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Effects of Root Zone pH, Calcium and Phosphorus Supply on Selected Boreal Forest Plant Species Open Access


Other title
soil pH
boreal forest
oil sands reclamation
Type of item
Degree grantor
University of Alberta
Author or creator
Supervisor and department
Zwiazek, Janusz (Renewable Resources)
Examining committee member and department
Bork, Edward (Agricultural, Food and Nutritional Science)
Hacke, Uwe (Renewable Resources)
Chang, Scott (Renewable Resources)
Repo, Tapani (Finnish Forest Research Institute, Finland)
Department of Renewable Resources
Forest Biology and Management
Date accepted
Graduation date
Doctor of Philosophy
Degree level
Soil pH is among the major environmental factors affecting plant growth. In the reclaimed areas following open-pit oil sands mining in northeastern Alberta, Canada, the pH of reclaimed soil is commonly higher than 8.0. The optimum range of soil pH for growth and the tolerance of pH extremes widely varies among plant species, but is generally low for boreal forest plants. High soil pH affects many processes in plants in a complex manner. A common problem associated with high soil pH is reduced availability of certain essential elements including phosphorus, iron, manganese and zinc. High soil pH can also reduce root water flux. Calcium is known to aggravate the detrimental effects of high pH on plants by inhibiting root growth. High calcium levels are of concern in calcareous soils and in some of the oil sands reclamation areas due to the use of gypsum during the tailings consolidation process. The goal of oil sands reclamation is to restore disturbed forest ecosystems to their original state including forest productivity and biodiversity. In this project, I examined the effects of root zone pH, calcium and phosphorus supply on several boreal forest plant species including trembling aspen, white spruce, black spruce, jack pine, tamarack, paper birch, green alder, red osier dogwood, blueberry and bearberry. The studies were conducted through a series of controlled-environment experiments with hydroponically-grown plants. I found that the effects of high root zone pH varied between the different plant species and in sensitive plants high root zone pH and high calcium levels reduced growth, net photosynthesis, transpiration rates, root water flux, leaf chlorophyll concentrations, root cortex cell lengths, and tissue elements concentrations in seedlings. The effects of high pH, including those on leaf chlorophyll concentration, were partly alleviated by exposing a part of the root system to low pH while the remaining part was exposed to high pH. However, I did not find substantial beneficial effects of increasing phosphorus supply to the plants subjected to high root zone pH conditions. The reasons for greater tolerance to high pH in some of the studied plant species likely included enhanced ability to maintain optimum apoplastic pH, high root hydraulic conductivity, and high ferric chelate reductase activity under high pH conditions. Among the examined species, dogwood, white spruce and black spruce showed greater resistance to high root zone pH and are likely to outperform the other plants following planting in oil sands reclamation sites with elevated pH levels.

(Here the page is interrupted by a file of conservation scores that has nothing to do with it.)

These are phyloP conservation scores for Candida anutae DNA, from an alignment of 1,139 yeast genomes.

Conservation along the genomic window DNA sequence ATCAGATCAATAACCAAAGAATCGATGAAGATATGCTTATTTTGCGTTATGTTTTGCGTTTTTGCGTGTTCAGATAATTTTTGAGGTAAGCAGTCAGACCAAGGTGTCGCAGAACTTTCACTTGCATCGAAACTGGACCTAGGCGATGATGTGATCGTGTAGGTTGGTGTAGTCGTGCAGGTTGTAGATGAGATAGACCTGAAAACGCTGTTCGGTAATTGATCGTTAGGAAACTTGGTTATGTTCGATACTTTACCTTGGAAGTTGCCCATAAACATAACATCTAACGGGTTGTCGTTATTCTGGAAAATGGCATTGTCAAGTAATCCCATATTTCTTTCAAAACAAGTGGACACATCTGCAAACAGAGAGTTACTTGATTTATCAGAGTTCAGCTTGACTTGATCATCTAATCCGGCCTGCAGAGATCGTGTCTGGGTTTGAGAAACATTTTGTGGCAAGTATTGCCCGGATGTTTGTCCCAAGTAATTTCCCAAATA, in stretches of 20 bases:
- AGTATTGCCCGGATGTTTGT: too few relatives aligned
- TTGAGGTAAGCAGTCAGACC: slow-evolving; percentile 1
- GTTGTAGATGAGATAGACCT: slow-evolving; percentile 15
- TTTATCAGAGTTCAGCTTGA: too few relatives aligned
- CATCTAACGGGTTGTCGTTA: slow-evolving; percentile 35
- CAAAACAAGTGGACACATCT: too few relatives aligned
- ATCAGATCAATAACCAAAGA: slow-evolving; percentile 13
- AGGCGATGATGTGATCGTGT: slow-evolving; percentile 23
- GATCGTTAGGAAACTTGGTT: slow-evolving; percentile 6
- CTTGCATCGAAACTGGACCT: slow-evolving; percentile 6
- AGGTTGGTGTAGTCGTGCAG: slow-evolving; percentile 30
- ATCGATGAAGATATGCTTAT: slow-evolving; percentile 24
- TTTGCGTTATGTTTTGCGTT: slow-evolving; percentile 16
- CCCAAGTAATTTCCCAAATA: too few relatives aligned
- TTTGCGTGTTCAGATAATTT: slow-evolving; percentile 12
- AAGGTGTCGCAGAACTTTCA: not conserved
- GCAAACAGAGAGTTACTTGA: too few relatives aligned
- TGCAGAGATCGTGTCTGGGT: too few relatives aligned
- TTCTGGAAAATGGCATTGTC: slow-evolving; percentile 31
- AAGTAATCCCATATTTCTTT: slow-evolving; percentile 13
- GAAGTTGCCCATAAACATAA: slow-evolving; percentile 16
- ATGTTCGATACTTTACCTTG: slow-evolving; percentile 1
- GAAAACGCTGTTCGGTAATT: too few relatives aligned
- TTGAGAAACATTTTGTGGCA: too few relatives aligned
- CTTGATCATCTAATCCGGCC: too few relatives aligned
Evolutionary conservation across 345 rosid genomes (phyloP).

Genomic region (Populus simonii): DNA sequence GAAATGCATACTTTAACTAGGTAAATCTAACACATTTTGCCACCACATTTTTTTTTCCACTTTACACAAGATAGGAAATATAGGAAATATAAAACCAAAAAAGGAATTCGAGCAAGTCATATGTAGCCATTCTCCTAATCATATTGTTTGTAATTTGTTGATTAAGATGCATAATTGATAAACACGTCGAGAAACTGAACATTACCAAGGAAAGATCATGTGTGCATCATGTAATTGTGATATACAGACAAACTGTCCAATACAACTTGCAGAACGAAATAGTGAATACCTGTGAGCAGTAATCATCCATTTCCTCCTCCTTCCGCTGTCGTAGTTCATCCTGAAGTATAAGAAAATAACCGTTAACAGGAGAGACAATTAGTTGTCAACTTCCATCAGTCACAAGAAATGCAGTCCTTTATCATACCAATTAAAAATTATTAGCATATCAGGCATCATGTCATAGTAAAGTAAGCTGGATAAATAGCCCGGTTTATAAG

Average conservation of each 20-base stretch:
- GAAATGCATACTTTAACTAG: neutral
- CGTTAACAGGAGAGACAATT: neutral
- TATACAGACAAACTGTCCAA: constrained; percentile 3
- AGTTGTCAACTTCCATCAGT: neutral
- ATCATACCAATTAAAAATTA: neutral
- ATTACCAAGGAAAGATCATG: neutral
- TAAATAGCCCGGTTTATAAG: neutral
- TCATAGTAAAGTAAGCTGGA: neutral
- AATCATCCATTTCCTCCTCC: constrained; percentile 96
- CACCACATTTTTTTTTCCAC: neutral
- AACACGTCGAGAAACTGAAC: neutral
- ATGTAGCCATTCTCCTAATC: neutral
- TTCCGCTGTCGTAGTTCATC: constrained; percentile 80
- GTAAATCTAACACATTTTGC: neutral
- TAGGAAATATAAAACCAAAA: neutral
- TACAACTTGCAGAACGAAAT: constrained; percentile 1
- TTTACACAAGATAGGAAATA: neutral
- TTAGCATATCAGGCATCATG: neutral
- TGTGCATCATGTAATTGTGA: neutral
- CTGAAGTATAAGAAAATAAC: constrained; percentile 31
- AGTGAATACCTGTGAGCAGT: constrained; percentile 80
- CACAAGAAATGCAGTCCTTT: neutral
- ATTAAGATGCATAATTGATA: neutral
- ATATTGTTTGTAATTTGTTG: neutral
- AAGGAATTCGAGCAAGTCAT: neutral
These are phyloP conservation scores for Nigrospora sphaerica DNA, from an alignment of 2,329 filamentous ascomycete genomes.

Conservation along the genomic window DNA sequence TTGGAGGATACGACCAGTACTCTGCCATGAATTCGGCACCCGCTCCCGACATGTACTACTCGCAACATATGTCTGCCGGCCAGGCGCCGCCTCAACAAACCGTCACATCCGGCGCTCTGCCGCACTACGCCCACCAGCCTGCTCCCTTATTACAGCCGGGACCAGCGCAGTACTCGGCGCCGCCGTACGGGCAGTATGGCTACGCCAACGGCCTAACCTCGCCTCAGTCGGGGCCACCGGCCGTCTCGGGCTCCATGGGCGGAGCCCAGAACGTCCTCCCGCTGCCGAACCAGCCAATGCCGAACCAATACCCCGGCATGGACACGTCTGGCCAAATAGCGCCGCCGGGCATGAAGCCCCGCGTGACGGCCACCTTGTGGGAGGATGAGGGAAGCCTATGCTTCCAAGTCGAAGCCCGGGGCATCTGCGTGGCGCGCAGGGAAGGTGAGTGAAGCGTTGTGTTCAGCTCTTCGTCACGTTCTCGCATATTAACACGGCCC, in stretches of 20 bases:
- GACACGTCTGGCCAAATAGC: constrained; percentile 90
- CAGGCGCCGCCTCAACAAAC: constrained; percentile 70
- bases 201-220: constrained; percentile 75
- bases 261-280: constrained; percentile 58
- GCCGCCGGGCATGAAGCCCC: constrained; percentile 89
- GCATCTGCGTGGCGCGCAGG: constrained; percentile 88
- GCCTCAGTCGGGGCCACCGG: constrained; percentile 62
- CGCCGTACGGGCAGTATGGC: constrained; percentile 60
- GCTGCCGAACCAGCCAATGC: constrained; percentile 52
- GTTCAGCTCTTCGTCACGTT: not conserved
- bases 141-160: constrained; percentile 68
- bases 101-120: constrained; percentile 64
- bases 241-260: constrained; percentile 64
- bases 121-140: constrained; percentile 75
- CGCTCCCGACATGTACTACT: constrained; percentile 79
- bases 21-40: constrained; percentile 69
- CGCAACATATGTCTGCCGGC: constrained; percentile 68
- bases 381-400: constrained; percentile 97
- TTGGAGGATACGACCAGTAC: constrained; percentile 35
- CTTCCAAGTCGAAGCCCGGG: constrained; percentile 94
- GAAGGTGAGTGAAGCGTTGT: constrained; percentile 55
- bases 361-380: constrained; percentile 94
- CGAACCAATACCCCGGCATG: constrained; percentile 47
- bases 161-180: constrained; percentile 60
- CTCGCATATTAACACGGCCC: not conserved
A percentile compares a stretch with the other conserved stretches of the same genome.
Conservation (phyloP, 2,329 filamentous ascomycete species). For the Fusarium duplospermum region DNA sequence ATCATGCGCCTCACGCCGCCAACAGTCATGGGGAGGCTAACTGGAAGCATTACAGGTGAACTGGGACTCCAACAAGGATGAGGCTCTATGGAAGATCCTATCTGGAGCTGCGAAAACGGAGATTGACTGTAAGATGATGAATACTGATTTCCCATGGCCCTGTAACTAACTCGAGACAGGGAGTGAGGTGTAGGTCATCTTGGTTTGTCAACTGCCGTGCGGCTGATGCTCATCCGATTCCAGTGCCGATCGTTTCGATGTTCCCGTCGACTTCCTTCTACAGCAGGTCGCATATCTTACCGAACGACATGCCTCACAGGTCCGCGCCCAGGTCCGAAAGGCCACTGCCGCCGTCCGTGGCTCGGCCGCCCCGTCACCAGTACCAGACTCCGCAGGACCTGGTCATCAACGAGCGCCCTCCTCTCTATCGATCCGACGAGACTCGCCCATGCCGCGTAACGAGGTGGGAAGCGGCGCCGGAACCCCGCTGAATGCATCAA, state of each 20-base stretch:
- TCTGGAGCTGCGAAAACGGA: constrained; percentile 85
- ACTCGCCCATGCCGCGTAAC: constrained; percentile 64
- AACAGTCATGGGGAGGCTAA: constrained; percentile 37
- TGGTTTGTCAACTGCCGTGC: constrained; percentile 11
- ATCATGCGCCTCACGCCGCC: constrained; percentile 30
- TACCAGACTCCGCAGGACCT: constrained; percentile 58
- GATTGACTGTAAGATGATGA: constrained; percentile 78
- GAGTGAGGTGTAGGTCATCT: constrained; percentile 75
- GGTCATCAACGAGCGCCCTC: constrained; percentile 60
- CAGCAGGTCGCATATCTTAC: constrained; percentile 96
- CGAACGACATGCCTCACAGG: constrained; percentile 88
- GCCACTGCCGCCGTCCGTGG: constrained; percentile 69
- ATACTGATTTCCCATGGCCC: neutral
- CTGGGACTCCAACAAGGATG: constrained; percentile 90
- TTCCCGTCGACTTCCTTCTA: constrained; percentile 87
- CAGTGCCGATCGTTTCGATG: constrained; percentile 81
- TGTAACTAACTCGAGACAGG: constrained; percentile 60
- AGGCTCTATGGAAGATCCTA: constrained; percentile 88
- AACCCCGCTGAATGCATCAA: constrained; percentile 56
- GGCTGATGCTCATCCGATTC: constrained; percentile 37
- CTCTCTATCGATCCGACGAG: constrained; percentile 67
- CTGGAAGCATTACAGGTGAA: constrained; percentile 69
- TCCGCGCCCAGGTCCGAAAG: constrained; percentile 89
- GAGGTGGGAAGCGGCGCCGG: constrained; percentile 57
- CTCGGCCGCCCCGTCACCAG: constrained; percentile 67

Permission is hereby granted to the University of Alberta Libraries to reproduce single copies of this thesis and to lend or sell such copies for private, scholarly or scientific research purposes only. Where the thesis is converted to, or otherwise made available in digital form, the University of Alberta will advise potential users of the thesis of these terms. The author reserves all other publication and other rights in association with the copyright in the thesis and, except as herein before provided, neither the thesis nor any substantial portion thereof may be printed or otherwise reproduced in any material form whatsoever without the author's prior written permission.
Citation for previous publication
Zhang W, Calvo-Polanco M, Chen ZC, Zwiazek JJ (2013) Growth and physiological responses of trembling aspen (Populus tremuloides), white spruce (Picea glauca) and tamarack (Larix laricina) seedlings to root zone pH. Plant Soil 373: 775-786.Zhang W, Xu F, Zwiazek JJ (2015) Responses of jack pine (Pinus banksiana) seedlings to root zone pH and calcium. Environmental and Experimental Botany 111: 32-41.

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